Freelance writer Troy Wilkinson writes: As one of a sizable percentage of foreign citizens living in Switzerland, I'm pretty far removed from the machinations of the country's direct democracy. That being said, even to me it is still evident that, especially when compared to Australia, referendums form a central feature of the Swiss political landscape.
Three to four times each year the full spectrum of political parties trundle out clusters of posters in public areas in order to persuade the citizenry to make their voice heard at the upcoming polls according to each party's wishes, in what could best be described as the Swiss equivalent of a 'How to Vote' card. The issues up for popular voting can either be applicable to a federal, canton (equivalent to state) or local level, and if they pertain to minor proposals within education, health or taxation, the party posters are quite likely to be a simple encouragement to either vote 'Yes' or 'No'.
But when it comes to contentious issues, particularly at a national level, the posters go straight for the patriotic jugular. Parties' messages will be splashed across major billboards and the graphic design work gets a lot more emotive. Forget "be alert, not alarmed", if it could be at all perceived that the Swiss way of life might be in danger from outsiders, the parties on the fringe symbolically use the white cross on red of the Swiss flag in a wholehearted attempt to set alarm bells ringing in the heads of the electorate.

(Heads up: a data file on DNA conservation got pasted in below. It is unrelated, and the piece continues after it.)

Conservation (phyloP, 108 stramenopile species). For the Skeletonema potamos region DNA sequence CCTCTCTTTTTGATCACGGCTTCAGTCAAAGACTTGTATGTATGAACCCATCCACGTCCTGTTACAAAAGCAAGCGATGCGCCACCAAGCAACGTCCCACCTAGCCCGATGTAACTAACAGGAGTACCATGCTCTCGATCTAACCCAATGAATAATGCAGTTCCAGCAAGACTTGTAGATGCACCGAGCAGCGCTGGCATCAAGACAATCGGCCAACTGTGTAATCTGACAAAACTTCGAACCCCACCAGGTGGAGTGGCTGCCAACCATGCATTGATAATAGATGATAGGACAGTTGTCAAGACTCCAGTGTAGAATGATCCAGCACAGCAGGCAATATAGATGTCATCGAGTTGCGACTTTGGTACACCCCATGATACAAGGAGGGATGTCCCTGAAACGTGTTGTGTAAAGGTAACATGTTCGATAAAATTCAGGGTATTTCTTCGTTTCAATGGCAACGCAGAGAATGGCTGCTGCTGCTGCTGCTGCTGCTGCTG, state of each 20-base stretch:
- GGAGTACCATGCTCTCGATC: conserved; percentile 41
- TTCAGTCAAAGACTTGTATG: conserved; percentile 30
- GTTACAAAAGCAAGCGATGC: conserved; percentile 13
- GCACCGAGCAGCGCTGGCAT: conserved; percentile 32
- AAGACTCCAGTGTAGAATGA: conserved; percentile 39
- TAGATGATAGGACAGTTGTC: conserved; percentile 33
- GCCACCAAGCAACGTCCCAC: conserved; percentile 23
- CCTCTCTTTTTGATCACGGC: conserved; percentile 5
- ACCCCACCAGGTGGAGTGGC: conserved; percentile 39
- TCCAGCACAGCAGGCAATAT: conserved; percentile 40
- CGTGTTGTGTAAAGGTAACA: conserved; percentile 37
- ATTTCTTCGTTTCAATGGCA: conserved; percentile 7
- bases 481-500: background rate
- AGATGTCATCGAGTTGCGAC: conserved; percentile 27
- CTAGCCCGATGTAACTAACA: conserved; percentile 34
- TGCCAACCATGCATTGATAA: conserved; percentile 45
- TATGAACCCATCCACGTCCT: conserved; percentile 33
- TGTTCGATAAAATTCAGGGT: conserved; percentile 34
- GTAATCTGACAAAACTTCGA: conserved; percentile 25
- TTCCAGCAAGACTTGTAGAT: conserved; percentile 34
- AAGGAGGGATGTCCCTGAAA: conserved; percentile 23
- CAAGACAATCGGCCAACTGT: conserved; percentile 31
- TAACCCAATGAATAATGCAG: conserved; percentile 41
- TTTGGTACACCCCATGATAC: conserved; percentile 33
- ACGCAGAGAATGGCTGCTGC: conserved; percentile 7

My personal favourite came before a referendum in late 2005, when voters were to decide whether Switzerland should join the Schengen Agreement, the European treaty on open borders. I don't ever recall knowing which political party produced this particular poster
, but it was the first attempt I'd seen at blatant scaremongering.
The Swiss flag had been rendered as a classic cartoon circle of tightly bound red sticks of dynamite, the fuse led away to a detonator box emblazoned with the blue background and yellow stars of the European Union, while a crazed cartoon man with unkempt hair and wild eyes gleefully jumped up and plunged down the detonator lever. Evidently the majority of Swiss voters found this as comical as I did, as they duly elected to join Norway as the second non-European Union member to become part of the Schengen Area.
Though it's not just the European Union (or their cronies in Brussels) who have been demonised. On other issues particular sections of the community within Switzerland itself have been targeted, and it is the Swiss People’s Party, one of four parties in a grand coalition that makes up the federal government, which has been the primary antagonist.